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Fall Mulching - Preparing Your Plants for Winter

Updated: Jul 8

Fall is here and as a result, your garden's palette will soon shift from beautiful shades of brightly colored blossoms to rich shades of gold, red, russet browns, and oranges, along with other beautiful fall colors. However, in addition to the aesthetic beauty of autumn, you will need to make sure you address proper plant maintenance such as fall mulching to ensure your plants thrive.

Now is the time if you still need to discover the value of mulching in the fall. Continue reading to learn more about how proper mulching can help you prepare your flower beds and garden for the harsh cold of the winter season, and why you should apply mulch in the fall.

What time of Year is Best to Apply Mulch?

The time of year you apply mulch is dependent on the type of plants in your flower beds, or garden. Generally, the best time to complete fall mulching is before the first frost. Otherwise, you run the risk of causing serious harm to your plants, causing you to replant certain species of plants

If your garden goals are bright flowering bulbs such as crocus, tulips, daffodils, hyacinth, siberian squill, or snow drops in spring, it is best to plant these varieties in early fall. Planting bulbs during this time will give them plenty of time to establish a strong root system before their winter hibernation. To ensure that bulbs have bright and pronounced blossoms in the spring, apply a layer of quality rubber mulch; not too thick, to provide them with protection from sudden temperature changes and loss of moisture.

On the contrary, plants like rose bushes, necessitate mulching in late fall or early winter. Many expert gardeners do not mulch until after the first hard frost of the year. This is because if you mulch rose bushes too early, they could stay dormant for extended periods and produce either no blooms or inferior ones.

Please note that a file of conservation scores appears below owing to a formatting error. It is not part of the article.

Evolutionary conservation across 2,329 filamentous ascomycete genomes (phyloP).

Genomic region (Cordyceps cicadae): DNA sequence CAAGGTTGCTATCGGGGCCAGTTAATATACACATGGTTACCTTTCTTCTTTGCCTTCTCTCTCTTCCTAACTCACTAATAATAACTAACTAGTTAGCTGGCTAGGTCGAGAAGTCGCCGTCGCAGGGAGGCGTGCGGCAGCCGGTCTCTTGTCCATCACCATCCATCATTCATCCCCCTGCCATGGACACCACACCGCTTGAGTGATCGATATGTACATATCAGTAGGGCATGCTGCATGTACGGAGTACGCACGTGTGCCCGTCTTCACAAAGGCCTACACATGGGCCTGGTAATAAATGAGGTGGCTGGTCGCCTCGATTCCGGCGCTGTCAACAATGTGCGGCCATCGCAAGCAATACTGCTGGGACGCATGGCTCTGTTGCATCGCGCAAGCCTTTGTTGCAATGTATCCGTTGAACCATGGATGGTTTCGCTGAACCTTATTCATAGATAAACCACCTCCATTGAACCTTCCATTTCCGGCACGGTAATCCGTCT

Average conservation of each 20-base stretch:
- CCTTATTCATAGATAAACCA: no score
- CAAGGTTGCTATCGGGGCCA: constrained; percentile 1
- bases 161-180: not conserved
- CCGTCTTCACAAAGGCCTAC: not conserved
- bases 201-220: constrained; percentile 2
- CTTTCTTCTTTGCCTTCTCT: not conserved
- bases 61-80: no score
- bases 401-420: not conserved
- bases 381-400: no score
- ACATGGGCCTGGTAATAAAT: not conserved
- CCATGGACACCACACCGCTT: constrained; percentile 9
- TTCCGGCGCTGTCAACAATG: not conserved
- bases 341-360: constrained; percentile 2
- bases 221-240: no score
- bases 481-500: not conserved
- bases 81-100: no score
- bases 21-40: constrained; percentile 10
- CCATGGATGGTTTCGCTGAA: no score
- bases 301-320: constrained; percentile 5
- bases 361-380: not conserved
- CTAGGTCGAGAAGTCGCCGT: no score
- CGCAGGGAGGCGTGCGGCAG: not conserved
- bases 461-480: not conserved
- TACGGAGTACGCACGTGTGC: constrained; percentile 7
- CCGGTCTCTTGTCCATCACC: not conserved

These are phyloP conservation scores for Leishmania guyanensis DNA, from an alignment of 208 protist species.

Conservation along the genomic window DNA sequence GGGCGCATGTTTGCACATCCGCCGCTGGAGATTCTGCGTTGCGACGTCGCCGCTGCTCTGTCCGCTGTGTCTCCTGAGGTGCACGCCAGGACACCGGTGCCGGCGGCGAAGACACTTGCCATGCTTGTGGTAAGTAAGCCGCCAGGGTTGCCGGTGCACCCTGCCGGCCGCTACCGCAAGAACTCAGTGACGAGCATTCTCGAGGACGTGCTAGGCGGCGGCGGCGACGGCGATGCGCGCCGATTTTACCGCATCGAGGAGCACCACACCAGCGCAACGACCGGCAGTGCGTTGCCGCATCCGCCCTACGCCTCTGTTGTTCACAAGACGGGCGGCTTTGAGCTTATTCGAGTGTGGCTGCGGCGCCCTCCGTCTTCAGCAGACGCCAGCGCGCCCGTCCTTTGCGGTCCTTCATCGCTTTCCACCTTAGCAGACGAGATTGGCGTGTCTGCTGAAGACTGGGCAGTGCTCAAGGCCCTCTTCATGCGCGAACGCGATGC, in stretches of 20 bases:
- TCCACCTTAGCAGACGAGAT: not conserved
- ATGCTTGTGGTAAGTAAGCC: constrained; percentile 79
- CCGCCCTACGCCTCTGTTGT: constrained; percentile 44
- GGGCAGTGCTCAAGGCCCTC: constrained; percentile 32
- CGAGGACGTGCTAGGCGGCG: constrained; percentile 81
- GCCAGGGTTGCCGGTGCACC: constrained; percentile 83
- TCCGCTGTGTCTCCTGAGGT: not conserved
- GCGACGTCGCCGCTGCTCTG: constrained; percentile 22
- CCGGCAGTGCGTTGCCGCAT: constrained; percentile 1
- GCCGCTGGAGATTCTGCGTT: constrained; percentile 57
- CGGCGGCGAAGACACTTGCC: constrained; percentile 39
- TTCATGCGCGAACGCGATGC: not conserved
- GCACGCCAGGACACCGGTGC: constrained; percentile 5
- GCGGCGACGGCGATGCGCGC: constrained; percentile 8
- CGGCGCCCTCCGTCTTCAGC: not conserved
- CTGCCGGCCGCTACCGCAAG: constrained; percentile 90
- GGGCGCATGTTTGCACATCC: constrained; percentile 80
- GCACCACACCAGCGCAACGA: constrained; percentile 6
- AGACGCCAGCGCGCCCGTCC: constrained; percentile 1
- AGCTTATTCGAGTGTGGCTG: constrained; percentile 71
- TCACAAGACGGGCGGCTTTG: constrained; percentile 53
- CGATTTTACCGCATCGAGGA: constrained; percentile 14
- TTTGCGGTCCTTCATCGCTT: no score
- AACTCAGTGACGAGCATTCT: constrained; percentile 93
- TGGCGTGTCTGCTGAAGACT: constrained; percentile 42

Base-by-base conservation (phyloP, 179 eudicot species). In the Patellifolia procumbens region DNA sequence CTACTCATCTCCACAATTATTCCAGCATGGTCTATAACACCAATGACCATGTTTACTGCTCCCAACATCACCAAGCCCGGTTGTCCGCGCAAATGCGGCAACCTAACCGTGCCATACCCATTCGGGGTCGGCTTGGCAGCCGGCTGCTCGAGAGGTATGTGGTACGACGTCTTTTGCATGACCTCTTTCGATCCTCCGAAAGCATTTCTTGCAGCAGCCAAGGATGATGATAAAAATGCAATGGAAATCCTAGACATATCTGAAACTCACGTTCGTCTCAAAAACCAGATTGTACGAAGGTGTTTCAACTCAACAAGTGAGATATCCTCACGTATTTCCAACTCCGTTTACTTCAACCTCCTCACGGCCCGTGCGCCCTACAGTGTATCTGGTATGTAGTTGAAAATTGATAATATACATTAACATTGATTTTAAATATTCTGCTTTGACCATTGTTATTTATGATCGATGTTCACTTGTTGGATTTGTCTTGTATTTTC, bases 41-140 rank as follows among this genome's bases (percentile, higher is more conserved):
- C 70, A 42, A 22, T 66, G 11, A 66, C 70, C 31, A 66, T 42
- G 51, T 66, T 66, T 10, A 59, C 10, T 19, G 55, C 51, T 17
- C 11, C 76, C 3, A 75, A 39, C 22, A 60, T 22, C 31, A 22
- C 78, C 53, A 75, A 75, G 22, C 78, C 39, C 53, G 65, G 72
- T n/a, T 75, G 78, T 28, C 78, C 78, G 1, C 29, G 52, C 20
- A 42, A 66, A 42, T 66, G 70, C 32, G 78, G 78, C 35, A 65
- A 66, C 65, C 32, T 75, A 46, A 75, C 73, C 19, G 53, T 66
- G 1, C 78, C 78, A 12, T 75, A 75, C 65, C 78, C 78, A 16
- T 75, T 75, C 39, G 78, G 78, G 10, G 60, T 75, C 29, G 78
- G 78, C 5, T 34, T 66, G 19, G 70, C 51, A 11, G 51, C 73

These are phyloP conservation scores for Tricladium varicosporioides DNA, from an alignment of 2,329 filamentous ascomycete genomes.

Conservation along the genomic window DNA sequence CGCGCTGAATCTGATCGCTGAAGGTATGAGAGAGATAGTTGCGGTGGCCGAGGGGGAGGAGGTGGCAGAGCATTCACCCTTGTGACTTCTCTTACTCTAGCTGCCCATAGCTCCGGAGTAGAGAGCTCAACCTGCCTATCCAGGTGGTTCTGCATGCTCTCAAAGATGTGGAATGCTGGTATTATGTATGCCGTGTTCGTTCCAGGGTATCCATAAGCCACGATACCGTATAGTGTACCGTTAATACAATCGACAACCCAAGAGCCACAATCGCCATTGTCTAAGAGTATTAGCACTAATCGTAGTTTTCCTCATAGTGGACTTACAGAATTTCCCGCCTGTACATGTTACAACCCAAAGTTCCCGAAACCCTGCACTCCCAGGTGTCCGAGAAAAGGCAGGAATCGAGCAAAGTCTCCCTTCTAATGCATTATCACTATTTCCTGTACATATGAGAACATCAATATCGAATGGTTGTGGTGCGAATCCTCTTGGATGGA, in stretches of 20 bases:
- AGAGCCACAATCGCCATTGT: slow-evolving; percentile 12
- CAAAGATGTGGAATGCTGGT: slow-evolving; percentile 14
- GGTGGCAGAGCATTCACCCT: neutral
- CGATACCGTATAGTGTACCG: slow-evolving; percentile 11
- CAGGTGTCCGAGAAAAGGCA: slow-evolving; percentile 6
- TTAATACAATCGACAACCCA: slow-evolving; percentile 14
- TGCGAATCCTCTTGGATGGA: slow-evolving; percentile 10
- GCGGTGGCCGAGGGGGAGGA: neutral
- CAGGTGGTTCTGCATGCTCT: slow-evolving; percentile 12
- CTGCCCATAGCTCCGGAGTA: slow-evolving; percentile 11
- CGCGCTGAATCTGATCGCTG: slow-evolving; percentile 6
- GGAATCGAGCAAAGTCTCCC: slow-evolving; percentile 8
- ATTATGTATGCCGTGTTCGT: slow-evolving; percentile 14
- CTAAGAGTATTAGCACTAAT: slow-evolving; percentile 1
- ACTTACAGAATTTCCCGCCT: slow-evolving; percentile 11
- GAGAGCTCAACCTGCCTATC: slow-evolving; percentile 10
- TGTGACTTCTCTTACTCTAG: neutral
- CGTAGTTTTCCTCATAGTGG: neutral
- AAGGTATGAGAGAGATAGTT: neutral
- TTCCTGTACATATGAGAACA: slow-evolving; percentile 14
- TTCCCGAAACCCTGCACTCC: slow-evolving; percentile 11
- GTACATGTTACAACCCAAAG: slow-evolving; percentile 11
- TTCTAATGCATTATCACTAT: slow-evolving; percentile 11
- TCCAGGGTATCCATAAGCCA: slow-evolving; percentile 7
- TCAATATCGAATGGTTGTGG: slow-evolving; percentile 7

What If I Don't Mulch in the Fall?

If you don’t apply mulch in the fall, you risk the health of young tender roots. Roots can freeze after a frost, or completely dry out from dry weather. To help protect the roots of your plants from extreme temperature fluctuations, heat, or moisture, insulate them with rubber mulch.

It's also important to note that while most plants go dormant in winter, weeds are not. They will continue to germinate, while your plants hibernate. Without the aid of rubber mulch, these nasty weeds can create havoc in your flower beds and garden in the winter months. So, the best remedy is to properly protect your plants with fall mulching to keep your garden and flower beds weed-free as the weather gets colder.

It's time to mulch after you've harvested your pumpkins and autumn vegetables. Fall mulching provides numerous benefits in preparation for winter and is simple to implement. So, if you're wondering, "Do I need to mulch during the fall?" the answer is a absolutely!

Retention of Soil Moisture

It has been documented for a long time that mulch conserves moisture in the soil. Moisture retention may be the most well-known quality of mulch. While test results may differ, it is clear that moisture evaporation from mulch-covered soil is reduced by up to 50%. Whatever you believe, the water-saving value of mulching cannot be overstated, especially in times of water restrictions and drought.